EPA To Continue Studying Upper Hudson River
The Environmental Protection Agency says it will evaluate about 1,800 sediment samples taken in 2017 by New York state officials from the Upper Hudson River. EPA is also advancing a study of the floodplain in the Upper Hudson where work began in 2014 when General Electric agreed to conduct a remedial investigation and study of PCB contamination.
The study covers a 43-mile stretch of the floodplain from Hudson Falls to Troy.
“While EPA, its partners, and the public continue to give serious attention to post-dredging recovery of the Upper Hudson, it’s imperative that we also expand the scope of the Agency’s efforts to ensure the Hudson River is fully remediated,” said EPA Region 2 Administrator Pete Lopez in a press release Monday.
New York Governor Andrew Cuomo and Attorney General Eric Schneiderman, both Democrats, have said they will sue EPA if the federal agency declares dredging of the Upper Hudson complete.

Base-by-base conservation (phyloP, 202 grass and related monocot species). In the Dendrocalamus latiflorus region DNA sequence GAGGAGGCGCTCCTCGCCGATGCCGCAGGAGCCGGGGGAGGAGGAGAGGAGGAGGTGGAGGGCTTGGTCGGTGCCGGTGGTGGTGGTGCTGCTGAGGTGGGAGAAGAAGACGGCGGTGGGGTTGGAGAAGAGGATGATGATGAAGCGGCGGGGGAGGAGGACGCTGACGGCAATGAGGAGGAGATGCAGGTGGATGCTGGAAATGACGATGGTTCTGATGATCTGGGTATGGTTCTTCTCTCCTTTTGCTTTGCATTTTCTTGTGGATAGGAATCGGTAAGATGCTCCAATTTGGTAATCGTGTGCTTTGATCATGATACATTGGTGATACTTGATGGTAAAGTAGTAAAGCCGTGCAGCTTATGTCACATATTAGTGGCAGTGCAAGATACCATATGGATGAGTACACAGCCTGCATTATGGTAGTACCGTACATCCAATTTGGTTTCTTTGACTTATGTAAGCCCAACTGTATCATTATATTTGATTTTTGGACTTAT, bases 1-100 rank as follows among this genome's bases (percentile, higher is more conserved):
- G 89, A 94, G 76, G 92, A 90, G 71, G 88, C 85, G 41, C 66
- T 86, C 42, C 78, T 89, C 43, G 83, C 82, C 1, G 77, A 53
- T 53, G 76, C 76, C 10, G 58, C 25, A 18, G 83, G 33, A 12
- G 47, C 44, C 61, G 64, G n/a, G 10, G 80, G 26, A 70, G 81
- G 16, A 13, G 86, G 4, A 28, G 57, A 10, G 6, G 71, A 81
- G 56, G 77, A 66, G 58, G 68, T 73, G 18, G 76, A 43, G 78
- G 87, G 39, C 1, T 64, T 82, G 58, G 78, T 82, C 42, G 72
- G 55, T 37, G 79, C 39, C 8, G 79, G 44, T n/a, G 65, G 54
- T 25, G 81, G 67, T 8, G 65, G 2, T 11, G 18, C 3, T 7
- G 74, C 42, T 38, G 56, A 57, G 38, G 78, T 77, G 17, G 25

GE spokesman Mark Behan released the following statement Monday afternoon.
"As EPA confirmed in a report last May, and as the data clearly and unequivocally demonstrate, the Hudson River dredging project is achieving EPA’s goals of protecting public health and the environment," Behan said. "The dredging project removed the vast majority of PCBs in the Upper Hudson, as the agency had directed, and PCBs levels in water declined sharply as expected. GE has met or exceeded all of its obligations on the Hudson River, removed twice the volume of PCBs that EPA anticipated, and invested $1.7 billion in what EPA called a 'historic achievement.' While we will continue to cooperate with EPA, New York State, and other interested parties on the floodplains work and other Hudson River environmental projects, we believe the facts clearly warrant a certificate of completion of the dredging project."
Click here for more information on EPA's Hudson River cleanup.